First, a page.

Student involvement in World War I was clear both among those who were current, as well as former students.
Three brothers — Amos, Fred and John Viera — who were students in 1916 all went into the Army Signal Corps, Photography Division. Moody Dawson of Houston, Texas, part of the Class of 1907 served as first lieutenant in the aviation corps, having secured his commission based on his ICP diploma. He worked in Washington, D.C., in the Office of the Chief Signal Corps Officer, with the rank of captain. Dunbar and Philpot, who were part of the school of engraving, decided to join the Army. The whole college went with them to the railroad station as part of a very cheery departure in February.
In March of 1918, Sgt. Russell Penglase, Class of 1916, passed through Effingham on his way from a camp in New York City. A member of the Signal Corps, he was on official Army business, having a group of soldiers in his charge. He became an instructor of a group of soldiers in the U.S. School of Cinematography at Columbia University in New York City. Scottow, Klaver and Montgomery joined the Signal Corps Photographic Department. All were former ICP students.
Frederick C. Lee, Class of 1916, engraving department, visited Effingham on April 1, as he was leaving for Camp Grant and joining the Army. R.K. Wilmarth, from Wisconsin, Class of 1915, wrote the college early in 1918 that he was somewhere in England, expecting soon to be in France “in the greatest fight for liberty of the ages.” Later, in a letter written to Professor Lillen, Wilmarth stated he was one of the passengers rescued from the Tuscania, and that he had recovered from shock. The Tuscania was a luxury liner of the Anchor Line, a subsidiary of the Cunard Line and named after Tuscania, Italy. In 1918, it was torpedoed and sunk by a German U-boat while transporting American troops to Europe. A total of 210 lives were lost. In June of 1918, Hermon Fichweiler, Class of 1913, visited the college while on a short furlough before leaving for France. He wore a new uniform with a badge of promotion to the rank of master engineer. J.B. Whitcraft Lassen, 1915, and George Hunt, Class of 1917, both entered military service and were in attendance at the aerial school at Rochester, New York. Both of them were rapidly promoted based on their credits from ICP. Roland Ribbe, Class of 1912, became a member of the Signal Corps and served in France. The service to which he was called necessitated knowledge of the use of “three color” that he obtained in Effingham. A.E. Philpott, Class of 1917, college of photo engraving, served as a gunner in the English or oil artillery somewhere in France, doing his part toward getting “The Beast of Berlin.” Mark Baughman, Class of 1918, was stationed in Camp Sherman, Chillicothe, Ohio, anticipating entrance into the Signal Corps.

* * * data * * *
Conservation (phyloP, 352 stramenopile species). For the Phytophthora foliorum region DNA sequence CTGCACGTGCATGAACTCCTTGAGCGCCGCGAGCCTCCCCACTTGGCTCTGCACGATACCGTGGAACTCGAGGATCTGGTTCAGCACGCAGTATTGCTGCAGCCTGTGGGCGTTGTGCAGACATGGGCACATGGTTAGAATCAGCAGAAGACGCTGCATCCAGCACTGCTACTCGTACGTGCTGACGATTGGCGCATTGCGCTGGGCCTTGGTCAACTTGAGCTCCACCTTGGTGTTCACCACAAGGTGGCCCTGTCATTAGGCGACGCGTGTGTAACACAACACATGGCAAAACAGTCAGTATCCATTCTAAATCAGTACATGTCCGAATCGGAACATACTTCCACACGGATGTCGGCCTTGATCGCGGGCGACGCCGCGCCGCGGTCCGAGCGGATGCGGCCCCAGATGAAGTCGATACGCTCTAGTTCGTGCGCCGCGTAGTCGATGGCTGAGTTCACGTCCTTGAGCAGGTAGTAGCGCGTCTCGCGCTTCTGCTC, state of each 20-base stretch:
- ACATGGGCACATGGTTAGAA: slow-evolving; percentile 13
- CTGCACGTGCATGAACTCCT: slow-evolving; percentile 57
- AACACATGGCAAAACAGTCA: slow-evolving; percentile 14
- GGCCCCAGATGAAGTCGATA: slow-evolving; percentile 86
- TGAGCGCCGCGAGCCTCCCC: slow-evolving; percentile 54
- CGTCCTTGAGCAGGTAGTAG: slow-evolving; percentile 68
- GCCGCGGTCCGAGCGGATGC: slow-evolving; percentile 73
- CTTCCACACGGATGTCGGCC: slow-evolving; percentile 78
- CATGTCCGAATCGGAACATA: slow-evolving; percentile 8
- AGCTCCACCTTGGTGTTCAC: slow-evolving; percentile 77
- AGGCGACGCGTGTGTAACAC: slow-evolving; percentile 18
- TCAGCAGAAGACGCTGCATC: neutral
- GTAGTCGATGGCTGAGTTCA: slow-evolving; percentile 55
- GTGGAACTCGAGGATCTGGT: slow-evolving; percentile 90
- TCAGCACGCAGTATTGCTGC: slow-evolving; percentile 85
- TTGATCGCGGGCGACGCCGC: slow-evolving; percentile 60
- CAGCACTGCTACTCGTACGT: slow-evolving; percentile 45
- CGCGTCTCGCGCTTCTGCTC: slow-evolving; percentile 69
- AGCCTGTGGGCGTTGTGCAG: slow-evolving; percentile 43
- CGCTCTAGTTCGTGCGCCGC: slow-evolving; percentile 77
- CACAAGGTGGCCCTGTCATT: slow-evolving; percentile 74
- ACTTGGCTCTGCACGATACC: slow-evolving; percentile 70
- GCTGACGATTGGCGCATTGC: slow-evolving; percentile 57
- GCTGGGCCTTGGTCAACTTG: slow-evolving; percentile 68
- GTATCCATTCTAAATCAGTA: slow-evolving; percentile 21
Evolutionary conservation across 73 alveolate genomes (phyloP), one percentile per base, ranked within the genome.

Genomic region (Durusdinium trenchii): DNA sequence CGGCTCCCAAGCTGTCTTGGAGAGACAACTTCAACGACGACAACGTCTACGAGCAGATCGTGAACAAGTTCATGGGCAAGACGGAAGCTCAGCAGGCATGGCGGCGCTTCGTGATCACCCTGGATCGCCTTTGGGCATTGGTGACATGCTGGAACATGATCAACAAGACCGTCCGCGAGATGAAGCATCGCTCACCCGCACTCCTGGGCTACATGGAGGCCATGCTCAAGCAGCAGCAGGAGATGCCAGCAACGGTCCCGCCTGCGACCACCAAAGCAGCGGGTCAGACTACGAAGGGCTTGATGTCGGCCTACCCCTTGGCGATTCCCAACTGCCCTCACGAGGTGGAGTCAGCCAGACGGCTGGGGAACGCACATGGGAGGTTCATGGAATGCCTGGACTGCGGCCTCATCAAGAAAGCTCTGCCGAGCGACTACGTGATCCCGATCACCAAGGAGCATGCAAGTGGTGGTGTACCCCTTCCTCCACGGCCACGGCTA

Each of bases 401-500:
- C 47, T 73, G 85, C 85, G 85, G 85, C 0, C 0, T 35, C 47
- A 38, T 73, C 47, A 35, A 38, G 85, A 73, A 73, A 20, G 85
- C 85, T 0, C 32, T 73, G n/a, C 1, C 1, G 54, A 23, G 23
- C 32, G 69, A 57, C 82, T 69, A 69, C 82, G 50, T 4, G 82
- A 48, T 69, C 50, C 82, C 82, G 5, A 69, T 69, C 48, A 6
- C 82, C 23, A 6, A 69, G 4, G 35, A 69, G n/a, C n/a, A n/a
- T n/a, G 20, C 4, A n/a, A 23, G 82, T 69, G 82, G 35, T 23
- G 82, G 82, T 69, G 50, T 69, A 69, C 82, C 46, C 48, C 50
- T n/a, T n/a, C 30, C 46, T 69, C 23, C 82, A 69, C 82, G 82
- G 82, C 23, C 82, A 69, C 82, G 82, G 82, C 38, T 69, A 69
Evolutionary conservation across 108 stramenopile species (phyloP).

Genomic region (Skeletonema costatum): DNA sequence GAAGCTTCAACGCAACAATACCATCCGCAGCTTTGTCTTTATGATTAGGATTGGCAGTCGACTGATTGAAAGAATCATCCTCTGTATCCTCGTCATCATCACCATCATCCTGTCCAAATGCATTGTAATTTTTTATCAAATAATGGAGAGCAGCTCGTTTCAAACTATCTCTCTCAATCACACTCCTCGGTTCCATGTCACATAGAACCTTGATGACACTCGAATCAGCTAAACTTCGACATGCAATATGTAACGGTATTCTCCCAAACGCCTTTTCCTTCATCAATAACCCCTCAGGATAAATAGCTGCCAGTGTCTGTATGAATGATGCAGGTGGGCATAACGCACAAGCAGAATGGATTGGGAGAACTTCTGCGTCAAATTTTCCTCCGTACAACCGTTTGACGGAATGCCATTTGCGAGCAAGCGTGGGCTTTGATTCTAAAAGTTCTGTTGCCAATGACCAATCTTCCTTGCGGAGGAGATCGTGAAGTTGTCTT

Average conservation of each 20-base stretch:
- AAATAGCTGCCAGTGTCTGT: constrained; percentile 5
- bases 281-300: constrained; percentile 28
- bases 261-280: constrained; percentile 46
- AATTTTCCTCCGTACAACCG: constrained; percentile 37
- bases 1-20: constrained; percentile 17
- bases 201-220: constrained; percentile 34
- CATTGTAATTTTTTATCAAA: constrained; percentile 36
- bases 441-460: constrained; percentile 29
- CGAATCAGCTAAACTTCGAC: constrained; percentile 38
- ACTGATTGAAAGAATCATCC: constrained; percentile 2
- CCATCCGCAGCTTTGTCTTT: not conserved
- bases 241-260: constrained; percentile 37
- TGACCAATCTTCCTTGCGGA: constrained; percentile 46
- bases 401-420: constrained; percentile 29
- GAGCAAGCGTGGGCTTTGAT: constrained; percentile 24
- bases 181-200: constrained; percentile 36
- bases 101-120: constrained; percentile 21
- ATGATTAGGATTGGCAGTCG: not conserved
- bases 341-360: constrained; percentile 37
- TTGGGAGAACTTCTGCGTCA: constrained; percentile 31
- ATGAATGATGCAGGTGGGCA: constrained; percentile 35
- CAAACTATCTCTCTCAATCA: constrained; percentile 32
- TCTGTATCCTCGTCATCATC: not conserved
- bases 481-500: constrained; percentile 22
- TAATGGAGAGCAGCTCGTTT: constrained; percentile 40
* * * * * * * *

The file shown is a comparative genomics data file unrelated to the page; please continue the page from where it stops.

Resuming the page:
Throughout 1918, several former students wrote to the college asking for recommendations for the Photographic Department of the Army. Many of them wrote to say they were entering the Signal Corps. In like fashion, several of the students who were still enrolled at ICP said they had become members of the student body because they wanted to prepare for service in the Signal Corps.
World War I’s influence on the Illinois College of Photography did not end once the war was over. President Bissell rejoiced in the fact that many of the former students returned to complete their courses of study. Because the rate of the demobilization was so rapid, several World War I veterans resumed their study of photography. Lieutenant I. Snodgrass; Oscar Brindley, a Canadian student; D.T. Hyde, also from Canada; and Thomas F. Dillon of Philadelphia were among those who returned. Harry Burke, Chicago, and Lin Wa Sun, Hong Kong, China, were among the new students. Bissell believed that 1919 would be one of the best years in the history of the Bissell Colleges. The roles played by World War I soldiers who had been trained in special skills at his schools certainly provided reasons for him to be proud.